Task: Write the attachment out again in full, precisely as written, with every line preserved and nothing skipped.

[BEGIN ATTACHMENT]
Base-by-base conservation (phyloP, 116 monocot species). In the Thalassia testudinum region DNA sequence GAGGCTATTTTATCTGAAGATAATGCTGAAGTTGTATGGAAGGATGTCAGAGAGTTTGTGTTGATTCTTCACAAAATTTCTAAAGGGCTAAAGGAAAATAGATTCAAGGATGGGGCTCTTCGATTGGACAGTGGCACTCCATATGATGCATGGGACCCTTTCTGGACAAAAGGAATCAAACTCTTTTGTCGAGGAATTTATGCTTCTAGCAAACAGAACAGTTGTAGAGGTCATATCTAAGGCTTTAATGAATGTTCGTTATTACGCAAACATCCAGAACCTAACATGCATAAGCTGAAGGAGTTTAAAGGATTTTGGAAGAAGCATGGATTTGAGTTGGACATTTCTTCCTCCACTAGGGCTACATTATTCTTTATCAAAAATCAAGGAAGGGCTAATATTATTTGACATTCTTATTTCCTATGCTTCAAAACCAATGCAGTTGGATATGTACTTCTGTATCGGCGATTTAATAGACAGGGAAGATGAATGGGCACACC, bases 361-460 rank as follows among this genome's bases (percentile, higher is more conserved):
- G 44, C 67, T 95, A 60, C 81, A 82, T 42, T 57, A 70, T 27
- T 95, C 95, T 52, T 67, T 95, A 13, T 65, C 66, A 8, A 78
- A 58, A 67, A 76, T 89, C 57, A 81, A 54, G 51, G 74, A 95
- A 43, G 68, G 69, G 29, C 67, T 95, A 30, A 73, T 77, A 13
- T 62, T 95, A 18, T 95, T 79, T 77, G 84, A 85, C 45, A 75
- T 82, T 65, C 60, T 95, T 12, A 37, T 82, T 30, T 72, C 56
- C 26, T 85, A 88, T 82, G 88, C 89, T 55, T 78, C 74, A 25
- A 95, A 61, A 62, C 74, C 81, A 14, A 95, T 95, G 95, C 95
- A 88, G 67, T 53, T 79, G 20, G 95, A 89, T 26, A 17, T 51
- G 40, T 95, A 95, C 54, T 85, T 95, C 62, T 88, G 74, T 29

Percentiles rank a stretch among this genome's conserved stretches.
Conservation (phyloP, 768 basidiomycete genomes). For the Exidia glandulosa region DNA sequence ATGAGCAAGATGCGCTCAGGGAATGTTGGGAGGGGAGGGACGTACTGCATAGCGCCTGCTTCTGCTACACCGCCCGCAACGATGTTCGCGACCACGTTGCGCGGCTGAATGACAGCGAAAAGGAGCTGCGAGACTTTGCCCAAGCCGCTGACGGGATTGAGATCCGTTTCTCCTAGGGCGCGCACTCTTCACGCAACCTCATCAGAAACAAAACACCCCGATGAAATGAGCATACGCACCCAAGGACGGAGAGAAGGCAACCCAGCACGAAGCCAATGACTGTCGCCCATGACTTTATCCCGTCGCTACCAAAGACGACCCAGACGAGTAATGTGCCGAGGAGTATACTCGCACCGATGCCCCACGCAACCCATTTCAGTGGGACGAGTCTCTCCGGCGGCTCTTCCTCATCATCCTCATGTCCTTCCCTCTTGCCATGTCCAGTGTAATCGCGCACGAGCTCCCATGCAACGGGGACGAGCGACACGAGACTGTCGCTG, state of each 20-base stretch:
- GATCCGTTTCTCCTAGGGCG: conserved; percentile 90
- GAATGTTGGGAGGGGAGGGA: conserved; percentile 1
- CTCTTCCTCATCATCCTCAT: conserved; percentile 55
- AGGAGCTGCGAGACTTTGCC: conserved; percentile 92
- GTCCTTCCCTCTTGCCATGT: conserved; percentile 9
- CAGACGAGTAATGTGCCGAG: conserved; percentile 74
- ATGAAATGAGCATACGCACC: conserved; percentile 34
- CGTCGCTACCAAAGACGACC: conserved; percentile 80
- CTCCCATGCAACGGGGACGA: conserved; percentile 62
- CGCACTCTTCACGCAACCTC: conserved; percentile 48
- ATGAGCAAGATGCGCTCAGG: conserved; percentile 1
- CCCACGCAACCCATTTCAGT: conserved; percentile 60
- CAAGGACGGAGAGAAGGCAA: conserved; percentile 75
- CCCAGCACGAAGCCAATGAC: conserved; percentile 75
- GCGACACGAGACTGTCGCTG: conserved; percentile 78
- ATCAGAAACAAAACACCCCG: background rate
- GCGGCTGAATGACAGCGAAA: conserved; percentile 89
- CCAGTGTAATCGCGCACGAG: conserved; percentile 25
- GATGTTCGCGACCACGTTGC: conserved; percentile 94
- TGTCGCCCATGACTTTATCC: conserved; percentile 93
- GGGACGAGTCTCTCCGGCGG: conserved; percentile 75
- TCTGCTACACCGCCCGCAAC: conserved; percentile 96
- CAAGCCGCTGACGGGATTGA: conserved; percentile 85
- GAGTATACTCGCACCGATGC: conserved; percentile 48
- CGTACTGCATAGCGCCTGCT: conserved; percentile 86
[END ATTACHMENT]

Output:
Base-by-base conservation (phyloP, 116 monocot species). In the Thalassia testudinum region DNA sequence GAGGCTATTTTATCTGAAGATAATGCTGAAGTTGTATGGAAGGATGTCAGAGAGTTTGTGTTGATTCTTCACAAAATTTCTAAAGGGCTAAAGGAAAATAGATTCAAGGATGGGGCTCTTCGATTGGACAGTGGCACTCCATATGATGCATGGGACCCTTTCTGGACAAAAGGAATCAAACTCTTTTGTCGAGGAATTTATGCTTCTAGCAAACAGAACAGTTGTAGAGGTCATATCTAAGGCTTTAATGAATGTTCGTTATTACGCAAACATCCAGAACCTAACATGCATAAGCTGAAGGAGTTTAAAGGATTTTGGAAGAAGCATGGATTTGAGTTGGACATTTCTTCCTCCACTAGGGCTACATTATTCTTTATCAAAAATCAAGGAAGGGCTAATATTATTTGACATTCTTATTTCCTATGCTTCAAAACCAATGCAGTTGGATATGTACTTCTGTATCGGCGATTTAATAGACAGGGAAGATGAATGGGCACACC, bases 361-460 rank as follows among this genome's bases (percentile, higher is more conserved):
- G 44, C 67, T 95, A 60, C 81, A 82, T 42, T 57, A 70, T 27
- T 95, C 95, T 52, T 67, T 95, A 13, T 65, C 66, A 8, A 78
- A 58, A 67, A 76, T 89, C 57, A 81, A 54, G 51, G 74, A 95
- A 43, G 68, G 69, G 29, C 67, T 95, A 30, A 73, T 77, A 13
- T 62, T 95, A 18, T 95, T 79, T 77, G 84, A 85, C 45, A 75
- T 82, T 65, C 60, T 95, T 12, A 37, T 82, T 30, T 72, C 56
- C 26, T 85, A 88, T 82, G 88, C 89, T 55, T 78, C 74, A 25
- A 95, A 61, A 62, C 74, C 81, A 14, A 95, T 95, G 95, C 95
- A 88, G 67, T 53, T 79, G 20, G 95, A 89, T 26, A 17, T 51
- G 40, T 95, A 95, C 54, T 85, T 95, C 62, T 88, G 74, T 29

Percentiles rank a stretch among this genome's conserved stretches.
Conservation (phyloP, 768 basidiomycete genomes). For the Exidia glandulosa region DNA sequence ATGAGCAAGATGCGCTCAGGGAATGTTGGGAGGGGAGGGACGTACTGCATAGCGCCTGCTTCTGCTACACCGCCCGCAACGATGTTCGCGACCACGTTGCGCGGCTGAATGACAGCGAAAAGGAGCTGCGAGACTTTGCCCAAGCCGCTGACGGGATTGAGATCCGTTTCTCCTAGGGCGCGCACTCTTCACGCAACCTCATCAGAAACAAAACACCCCGATGAAATGAGCATACGCACCCAAGGACGGAGAGAAGGCAACCCAGCACGAAGCCAATGACTGTCGCCCATGACTTTATCCCGTCGCTACCAAAGACGACCCAGACGAGTAATGTGCCGAGGAGTATACTCGCACCGATGCCCCACGCAACCCATTTCAGTGGGACGAGTCTCTCCGGCGGCTCTTCCTCATCATCCTCATGTCCTTCCCTCTTGCCATGTCCAGTGTAATCGCGCACGAGCTCCCATGCAACGGGGACGAGCGACACGAGACTGTCGCTG, state of each 20-base stretch:
- GATCCGTTTCTCCTAGGGCG: conserved; percentile 90
- GAATGTTGGGAGGGGAGGGA: conserved; percentile 1
- CTCTTCCTCATCATCCTCAT: conserved; percentile 55
- AGGAGCTGCGAGACTTTGCC: conserved; percentile 92
- GTCCTTCCCTCTTGCCATGT: conserved; percentile 9
- CAGACGAGTAATGTGCCGAG: conserved; percentile 74
- ATGAAATGAGCATACGCACC: conserved; percentile 34
- CGTCGCTACCAAAGACGACC: conserved; percentile 80
- CTCCCATGCAACGGGGACGA: conserved; percentile 62
- CGCACTCTTCACGCAACCTC: conserved; percentile 48
- ATGAGCAAGATGCGCTCAGG: conserved; percentile 1
- CCCACGCAACCCATTTCAGT: conserved; percentile 60
- CAAGGACGGAGAGAAGGCAA: conserved; percentile 75
- CCCAGCACGAAGCCAATGAC: conserved; percentile 75
- GCGACACGAGACTGTCGCTG: conserved; percentile 78
- ATCAGAAACAAAACACCCCG: background rate
- GCGGCTGAATGACAGCGAAA: conserved; percentile 89
- CCAGTGTAATCGCGCACGAG: conserved; percentile 25
- GATGTTCGCGACCACGTTGC: conserved; percentile 94
- TGTCGCCCATGACTTTATCC: conserved; percentile 93
- GGGACGAGTCTCTCCGGCGG: conserved; percentile 75
- TCTGCTACACCGCCCGCAAC: conserved; percentile 96
- CAAGCCGCTGACGGGATTGA: conserved; percentile 85
- GAGTATACTCGCACCGATGC: conserved; percentile 48
- CGTACTGCATAGCGCCTGCT: conserved; percentile 86